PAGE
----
University of Bristol Philosophy of Medicine & Medical Humanities Seminars 2013-14
Silent body – Speaking mind: how to transcend this schism?
Anna Luise Kirkengen MD PhD1, Eline Thornquist PhD2
Tuesday 24 September, 5.00-6.30
Room G16, Cotham House, Department of Philosophy, University of Bristol
(1) General Practice Research Unit, Department of Public Health and General Practice, Norwegian University of Science and Technology, Trondheim, Norway. (2) Department of Physiotherapy, University College of Bergen, Bergen, Norway
Ever more solid evidence bespeaks a strong relationship between experienced pain, fear and powerlessness and various forms of disorders. Much research documents correlations between human experiences and disorders. This knowledge points, however, to its own methodologically based limitations, unidentifiable within the same framework since it can only say that experiences and disorders are related, but not how and why. In attempting to answer the question of how experiences are incorporated, and why, in particular early lifetime experiences are inscribed on all bodily levels (organ, tissues, cells and genes), clinicians and researchers are faced with the challenges to generate knowledge about conditions and processes that can throw light on these documented correlations.
This task requires, however, analytical tools and perspectives extrinsic to medicine. In our paper, we refer to the phenomenological tradition and draw inspiration from the social sciences. Of particular importance are the contributions from phenomenology linking subjectivity to the human body, a fundamental premise for superseding the traditional dichotomies between matter and mind, nature and culture, and other dichotomies in their wake. The knowledge that experiences of violation and sickness are related can be regarded as an invitation to clinicians and researchers to scrutinize their own conceptualizations and classificatory schemes. Likewise, they are urged to reflect on a necessary reorientation of traditional habits of mind. If the scientific community, however, chooses to ignore these challenges, it risks contributing to veiling burdening experiences and socio-cultural injustice by diagnosing violated persons as if they were diseased from “natural” origins.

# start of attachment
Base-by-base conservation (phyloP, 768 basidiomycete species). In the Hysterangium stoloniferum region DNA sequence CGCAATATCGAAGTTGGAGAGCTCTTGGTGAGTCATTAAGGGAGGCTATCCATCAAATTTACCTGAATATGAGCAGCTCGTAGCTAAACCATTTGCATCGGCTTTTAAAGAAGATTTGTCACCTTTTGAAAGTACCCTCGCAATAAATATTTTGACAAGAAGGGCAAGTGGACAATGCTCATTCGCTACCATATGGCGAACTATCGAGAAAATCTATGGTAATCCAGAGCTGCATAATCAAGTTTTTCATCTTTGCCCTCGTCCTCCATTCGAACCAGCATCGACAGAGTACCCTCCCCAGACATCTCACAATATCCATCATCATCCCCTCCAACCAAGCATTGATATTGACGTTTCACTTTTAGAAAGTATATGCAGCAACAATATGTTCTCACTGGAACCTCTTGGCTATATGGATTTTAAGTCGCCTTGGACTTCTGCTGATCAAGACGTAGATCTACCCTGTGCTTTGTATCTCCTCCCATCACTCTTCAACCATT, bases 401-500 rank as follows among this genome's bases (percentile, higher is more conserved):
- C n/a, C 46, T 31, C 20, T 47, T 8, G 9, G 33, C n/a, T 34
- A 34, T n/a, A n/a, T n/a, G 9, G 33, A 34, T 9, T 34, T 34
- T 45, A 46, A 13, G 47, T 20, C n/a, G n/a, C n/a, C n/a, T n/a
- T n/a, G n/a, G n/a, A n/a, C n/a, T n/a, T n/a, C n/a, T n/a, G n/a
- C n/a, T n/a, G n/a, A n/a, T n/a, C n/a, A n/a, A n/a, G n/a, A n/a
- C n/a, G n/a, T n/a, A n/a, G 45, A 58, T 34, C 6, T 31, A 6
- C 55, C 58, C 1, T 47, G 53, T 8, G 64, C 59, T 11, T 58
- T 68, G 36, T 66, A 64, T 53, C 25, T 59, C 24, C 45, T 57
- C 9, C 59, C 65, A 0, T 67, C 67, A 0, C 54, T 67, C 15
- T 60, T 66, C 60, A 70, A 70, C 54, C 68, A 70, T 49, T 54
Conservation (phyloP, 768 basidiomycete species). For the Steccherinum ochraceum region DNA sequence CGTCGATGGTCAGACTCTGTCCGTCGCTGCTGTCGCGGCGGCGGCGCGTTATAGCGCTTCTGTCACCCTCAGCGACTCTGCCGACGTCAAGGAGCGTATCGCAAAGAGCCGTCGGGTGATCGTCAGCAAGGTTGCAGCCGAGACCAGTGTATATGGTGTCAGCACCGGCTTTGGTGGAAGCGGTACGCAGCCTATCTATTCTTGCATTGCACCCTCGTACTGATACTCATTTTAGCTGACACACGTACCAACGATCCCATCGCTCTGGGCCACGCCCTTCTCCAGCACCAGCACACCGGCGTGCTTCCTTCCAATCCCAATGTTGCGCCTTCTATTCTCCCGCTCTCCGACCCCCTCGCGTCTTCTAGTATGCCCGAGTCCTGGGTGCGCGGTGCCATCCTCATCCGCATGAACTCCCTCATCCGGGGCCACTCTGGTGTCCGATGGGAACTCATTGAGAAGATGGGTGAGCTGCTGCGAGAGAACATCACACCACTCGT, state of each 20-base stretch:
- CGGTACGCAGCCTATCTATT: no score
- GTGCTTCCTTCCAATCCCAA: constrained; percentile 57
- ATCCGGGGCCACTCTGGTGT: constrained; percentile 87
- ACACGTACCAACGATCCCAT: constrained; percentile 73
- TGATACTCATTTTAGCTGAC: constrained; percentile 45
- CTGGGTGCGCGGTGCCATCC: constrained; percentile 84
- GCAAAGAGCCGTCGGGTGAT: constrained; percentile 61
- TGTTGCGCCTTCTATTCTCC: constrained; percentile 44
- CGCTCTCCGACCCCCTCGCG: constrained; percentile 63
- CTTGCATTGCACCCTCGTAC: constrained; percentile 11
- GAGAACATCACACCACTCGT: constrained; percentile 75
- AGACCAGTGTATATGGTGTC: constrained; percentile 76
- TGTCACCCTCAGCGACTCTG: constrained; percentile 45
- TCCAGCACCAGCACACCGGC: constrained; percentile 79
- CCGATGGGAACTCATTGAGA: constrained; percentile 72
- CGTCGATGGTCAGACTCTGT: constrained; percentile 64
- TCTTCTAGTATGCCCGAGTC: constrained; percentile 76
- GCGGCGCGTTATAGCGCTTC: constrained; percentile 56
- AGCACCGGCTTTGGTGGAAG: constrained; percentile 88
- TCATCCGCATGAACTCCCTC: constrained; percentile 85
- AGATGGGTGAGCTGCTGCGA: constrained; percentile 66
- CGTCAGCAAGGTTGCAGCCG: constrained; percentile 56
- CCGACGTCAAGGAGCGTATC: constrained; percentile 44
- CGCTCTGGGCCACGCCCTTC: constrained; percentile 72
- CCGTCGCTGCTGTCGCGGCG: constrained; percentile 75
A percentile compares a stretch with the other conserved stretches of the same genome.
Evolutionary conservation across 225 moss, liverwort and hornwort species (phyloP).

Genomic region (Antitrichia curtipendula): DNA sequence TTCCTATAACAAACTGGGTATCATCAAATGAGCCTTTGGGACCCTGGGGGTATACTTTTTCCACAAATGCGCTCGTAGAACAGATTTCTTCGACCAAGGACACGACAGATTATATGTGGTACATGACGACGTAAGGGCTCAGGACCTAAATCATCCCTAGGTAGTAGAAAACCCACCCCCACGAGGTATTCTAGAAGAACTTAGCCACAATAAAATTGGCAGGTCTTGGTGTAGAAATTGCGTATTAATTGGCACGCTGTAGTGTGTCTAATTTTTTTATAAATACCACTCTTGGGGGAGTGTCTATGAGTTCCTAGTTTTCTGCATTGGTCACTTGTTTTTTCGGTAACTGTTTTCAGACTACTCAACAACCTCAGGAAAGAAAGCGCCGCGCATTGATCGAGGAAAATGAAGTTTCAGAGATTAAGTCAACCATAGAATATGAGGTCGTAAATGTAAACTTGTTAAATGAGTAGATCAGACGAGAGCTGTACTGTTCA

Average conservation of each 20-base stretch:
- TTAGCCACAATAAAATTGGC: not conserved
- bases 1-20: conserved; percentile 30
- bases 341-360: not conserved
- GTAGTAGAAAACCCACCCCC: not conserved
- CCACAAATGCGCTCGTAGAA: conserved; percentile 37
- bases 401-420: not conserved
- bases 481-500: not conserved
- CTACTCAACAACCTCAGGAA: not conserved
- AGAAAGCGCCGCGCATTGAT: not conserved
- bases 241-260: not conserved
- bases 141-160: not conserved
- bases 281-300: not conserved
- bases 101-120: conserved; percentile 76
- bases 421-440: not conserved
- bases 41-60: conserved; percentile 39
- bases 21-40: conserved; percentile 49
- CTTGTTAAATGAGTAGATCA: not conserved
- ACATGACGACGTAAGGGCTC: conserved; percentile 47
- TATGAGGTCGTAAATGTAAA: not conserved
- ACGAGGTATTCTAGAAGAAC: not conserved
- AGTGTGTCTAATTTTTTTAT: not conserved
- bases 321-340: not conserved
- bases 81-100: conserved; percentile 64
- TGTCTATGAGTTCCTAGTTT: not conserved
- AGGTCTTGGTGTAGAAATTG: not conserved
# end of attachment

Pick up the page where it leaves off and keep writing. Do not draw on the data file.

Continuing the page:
In this paper, we want to explore two interrelated topics concerning human health and current biomedical, clinical practice. Firstly, we reflect upon how people are affected, with regard to their health, when their integrity is violated. Secondly, we elaborate how people whose bodily aliments induced by violation are met and understood by doctors or other health care providers. Thirdly, we argue that the evidence for adverse impact on health of violation experience makes obvious that current biomedical theory is inappropriate and calls for the phenomenological concept of the lived body. This, however, demands making first person accounts about lived life and shared values relevant in medical settings. This implies appraising narratives about personal experiences as significant sources for medical insight. We will offer such an insight by means of analyzing a history of chronic, medically unexplained multi-morbidity by means of a narrative about past, silenced violation.
Seminars take place on Tuesdays, 5-6.30, location tba
31/10 Ronald Schleifer (Oklahoma, US) (MH)
26/11 Antonio Casado da Rocha (San Sebastian, Spain) (MH/ Phil Med), Four concepts of patient autonomy
10/12 Angela Woods (Durham) (MH)
4/2 Matthew Ratcliffe (Durham) (Phil Med)
11/2 Neil Vickers (King’s College London) (MH)
18/2 Christian Skirke (Amsterdam) (Phil Med), Empathy and reflection
11/3 Lisa Bortolotti (Birmingham) (Phil Med), Can distorted memories be epistemically innocent?
18/3 Clare Hanson (Southampton) (MH)
20/5 Sander Gilman (Emory) – (MH)
The Medical Humanities seminars are organised by Havi Carel (Philosophy) and Ulrika Maude (English). For more information please contact Havi Carel.